Kelly Hall-Tompkins: From Carnegie Hall to Community Outreach

Today marks the 15th anniversary of the release of Kelly Hall-Tompkins’ album In My Own Voice. To celebrate the occasion, FF2 looks back at Kelly’s extraordinary career, from her achievements as a world-renowned violinist to her work as a social justice advocate.

Born in Greenville, South Carolina, Kelly began learning the violin at nine years old. As Kelly’s discipline and talent progressed, she enrolled in the Fine Arts Center in Greenville, a school which allowed Kelly to specialize in her interest. After high school, Kelly attended Rochester’s Eastman School of Music before earning her graduate degree from the Manhattan School of Music. Kelly not only found her home at the Manhattan School of Music, but in New York City, where she has been living since.

Kelly’s many successes are as varied and impressive as the woman who brought them about. Kelly has performed as a co-soloist in Carnegie Hall, Lincoln Center and London’s Queen Elizabeth Hall. She has also performed in concert halls across the world, including performances in over seven nations. For thirteen seasons, Kelly was part of the New Jersey Symphony Orchestra’s first violin section.

Kelly’s talent has also taken her to the Broadway stage. In the Tony-nominated 2015 revival of Fiddler on the Roof, Kelly performed the violin accompaniment for the titular role. As Jesse Kovarsky impressively danced as the Fiddler high above the stage, Kelly’s violin sounded from the orchestra below. Together, they created the legendary role, forging history and folk into one moving symbol.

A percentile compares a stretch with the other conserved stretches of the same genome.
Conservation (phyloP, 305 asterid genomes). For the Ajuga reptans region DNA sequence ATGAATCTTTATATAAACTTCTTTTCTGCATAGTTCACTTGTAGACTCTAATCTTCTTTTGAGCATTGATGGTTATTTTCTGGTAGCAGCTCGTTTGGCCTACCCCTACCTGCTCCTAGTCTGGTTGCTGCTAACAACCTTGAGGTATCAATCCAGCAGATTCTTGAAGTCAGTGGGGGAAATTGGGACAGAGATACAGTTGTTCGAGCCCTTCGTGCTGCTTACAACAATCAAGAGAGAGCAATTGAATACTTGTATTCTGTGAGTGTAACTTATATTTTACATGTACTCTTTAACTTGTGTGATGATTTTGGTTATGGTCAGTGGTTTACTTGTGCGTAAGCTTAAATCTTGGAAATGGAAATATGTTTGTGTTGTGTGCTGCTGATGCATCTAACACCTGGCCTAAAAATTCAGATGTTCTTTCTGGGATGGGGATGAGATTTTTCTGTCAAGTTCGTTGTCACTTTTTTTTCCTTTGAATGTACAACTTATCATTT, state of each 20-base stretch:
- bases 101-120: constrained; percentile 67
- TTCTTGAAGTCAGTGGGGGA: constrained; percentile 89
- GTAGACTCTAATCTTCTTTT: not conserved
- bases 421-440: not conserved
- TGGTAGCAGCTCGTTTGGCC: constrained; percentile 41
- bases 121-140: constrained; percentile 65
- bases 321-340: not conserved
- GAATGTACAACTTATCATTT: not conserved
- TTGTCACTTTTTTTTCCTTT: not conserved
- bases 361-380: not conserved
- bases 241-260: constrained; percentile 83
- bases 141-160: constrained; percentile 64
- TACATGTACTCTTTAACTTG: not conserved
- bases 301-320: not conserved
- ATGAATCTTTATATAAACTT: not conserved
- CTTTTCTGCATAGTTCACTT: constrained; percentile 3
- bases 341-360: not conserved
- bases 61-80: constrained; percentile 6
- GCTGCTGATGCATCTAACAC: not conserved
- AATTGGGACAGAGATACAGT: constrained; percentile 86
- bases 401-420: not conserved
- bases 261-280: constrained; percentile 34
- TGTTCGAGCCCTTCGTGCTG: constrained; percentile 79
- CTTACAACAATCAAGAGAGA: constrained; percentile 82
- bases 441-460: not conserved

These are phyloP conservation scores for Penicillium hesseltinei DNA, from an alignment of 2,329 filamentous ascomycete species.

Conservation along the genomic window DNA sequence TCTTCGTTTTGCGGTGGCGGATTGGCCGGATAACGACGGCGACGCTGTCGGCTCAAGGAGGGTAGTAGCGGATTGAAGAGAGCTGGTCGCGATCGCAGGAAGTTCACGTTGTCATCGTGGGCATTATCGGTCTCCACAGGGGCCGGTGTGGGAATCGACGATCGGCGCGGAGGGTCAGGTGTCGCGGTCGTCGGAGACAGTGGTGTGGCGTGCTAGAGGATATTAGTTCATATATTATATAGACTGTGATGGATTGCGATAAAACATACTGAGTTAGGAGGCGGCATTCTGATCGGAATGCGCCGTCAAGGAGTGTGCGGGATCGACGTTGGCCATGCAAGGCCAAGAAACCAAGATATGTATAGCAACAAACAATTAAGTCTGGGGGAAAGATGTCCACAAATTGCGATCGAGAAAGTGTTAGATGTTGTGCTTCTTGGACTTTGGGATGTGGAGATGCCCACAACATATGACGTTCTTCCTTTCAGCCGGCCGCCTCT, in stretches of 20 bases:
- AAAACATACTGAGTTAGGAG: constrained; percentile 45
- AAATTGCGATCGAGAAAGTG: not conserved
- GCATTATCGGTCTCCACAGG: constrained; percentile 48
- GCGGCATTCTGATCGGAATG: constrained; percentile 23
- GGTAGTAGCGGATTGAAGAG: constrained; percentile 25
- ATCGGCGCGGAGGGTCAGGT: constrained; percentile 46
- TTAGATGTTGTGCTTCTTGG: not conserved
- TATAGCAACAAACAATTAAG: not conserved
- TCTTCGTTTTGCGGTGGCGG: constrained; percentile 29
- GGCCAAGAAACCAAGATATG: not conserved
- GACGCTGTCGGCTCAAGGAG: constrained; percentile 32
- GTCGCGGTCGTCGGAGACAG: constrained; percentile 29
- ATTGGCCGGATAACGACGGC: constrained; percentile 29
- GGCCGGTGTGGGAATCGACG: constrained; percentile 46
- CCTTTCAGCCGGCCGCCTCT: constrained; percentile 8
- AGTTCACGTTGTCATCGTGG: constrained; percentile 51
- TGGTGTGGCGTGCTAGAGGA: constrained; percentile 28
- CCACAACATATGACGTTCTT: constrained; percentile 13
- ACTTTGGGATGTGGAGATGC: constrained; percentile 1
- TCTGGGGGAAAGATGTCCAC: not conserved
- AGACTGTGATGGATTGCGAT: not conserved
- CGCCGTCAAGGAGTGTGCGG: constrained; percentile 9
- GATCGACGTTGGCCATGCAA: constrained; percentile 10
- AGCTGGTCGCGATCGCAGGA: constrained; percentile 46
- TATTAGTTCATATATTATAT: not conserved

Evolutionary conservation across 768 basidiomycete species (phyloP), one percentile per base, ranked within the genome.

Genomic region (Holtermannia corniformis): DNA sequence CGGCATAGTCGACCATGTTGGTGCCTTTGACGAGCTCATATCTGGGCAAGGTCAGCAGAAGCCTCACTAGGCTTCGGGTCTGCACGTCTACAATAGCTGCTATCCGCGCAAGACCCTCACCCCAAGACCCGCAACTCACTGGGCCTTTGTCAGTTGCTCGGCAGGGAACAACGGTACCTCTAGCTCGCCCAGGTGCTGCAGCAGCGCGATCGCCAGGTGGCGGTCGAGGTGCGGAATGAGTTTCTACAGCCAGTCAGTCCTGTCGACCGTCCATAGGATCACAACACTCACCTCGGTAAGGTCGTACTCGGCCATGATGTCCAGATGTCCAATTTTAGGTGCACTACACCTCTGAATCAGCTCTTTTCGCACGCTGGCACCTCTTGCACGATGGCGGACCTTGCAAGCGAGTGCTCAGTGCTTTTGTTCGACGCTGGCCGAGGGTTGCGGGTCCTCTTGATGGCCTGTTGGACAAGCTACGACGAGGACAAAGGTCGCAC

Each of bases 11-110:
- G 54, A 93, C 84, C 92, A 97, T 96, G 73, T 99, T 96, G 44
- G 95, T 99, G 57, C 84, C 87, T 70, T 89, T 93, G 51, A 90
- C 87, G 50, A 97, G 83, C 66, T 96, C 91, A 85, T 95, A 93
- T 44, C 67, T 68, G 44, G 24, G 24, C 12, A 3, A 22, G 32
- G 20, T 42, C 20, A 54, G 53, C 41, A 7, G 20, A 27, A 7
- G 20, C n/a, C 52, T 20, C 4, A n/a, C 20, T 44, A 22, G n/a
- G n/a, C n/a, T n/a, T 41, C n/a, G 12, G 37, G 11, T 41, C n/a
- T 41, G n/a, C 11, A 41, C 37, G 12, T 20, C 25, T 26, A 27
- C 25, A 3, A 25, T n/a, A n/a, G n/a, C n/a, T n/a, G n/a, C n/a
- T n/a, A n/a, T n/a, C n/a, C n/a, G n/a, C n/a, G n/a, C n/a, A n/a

After her work in Fiddler on the Roof, Kelly released her CD, “The Fiddler: Expanding Tradition”. The CD features twelve tracks in which she repeats and broadens beloved Fiddler favorites. Indeed, when attending one of Kelly’s live concerts in 2021, FF2 contributor Amelie Lasker got to experience some of these songs live. When writing about the concert, Amelie said of Kelly, “Hall-Tompkins radiates creative energy, always teaching, always ‘expanding’ the traditions she encounters.” The songs from “The Fiddler: Expanding Tradition” were featured in the 2019 documentary deep-dive into Fiddler on the Roof, Fiddler: A Miracle of Miracles. This is the same documentary in which FF2’s own editor-in-chief, Jan Lisa Huttner, features heavily! 

Kelly’s contributions do not stay within the confines of the concert hall. A social justice advocate, Kelly has made it her mission to improve the lives of those within her community.

Kelly’s contributions do not stay within the confines of the concert hall. A social justice advocate, Kelly has also made it her mission in life to improve the lives of those within her community through the gift of music. Kelly is the founder of Music Kitchen–Food for the Soul. This project offers live classical music performances in shelters to homeless New Yorkers. These over one hundred performances have taken place both throughout Kelly’s own community, and even as far away as Paris.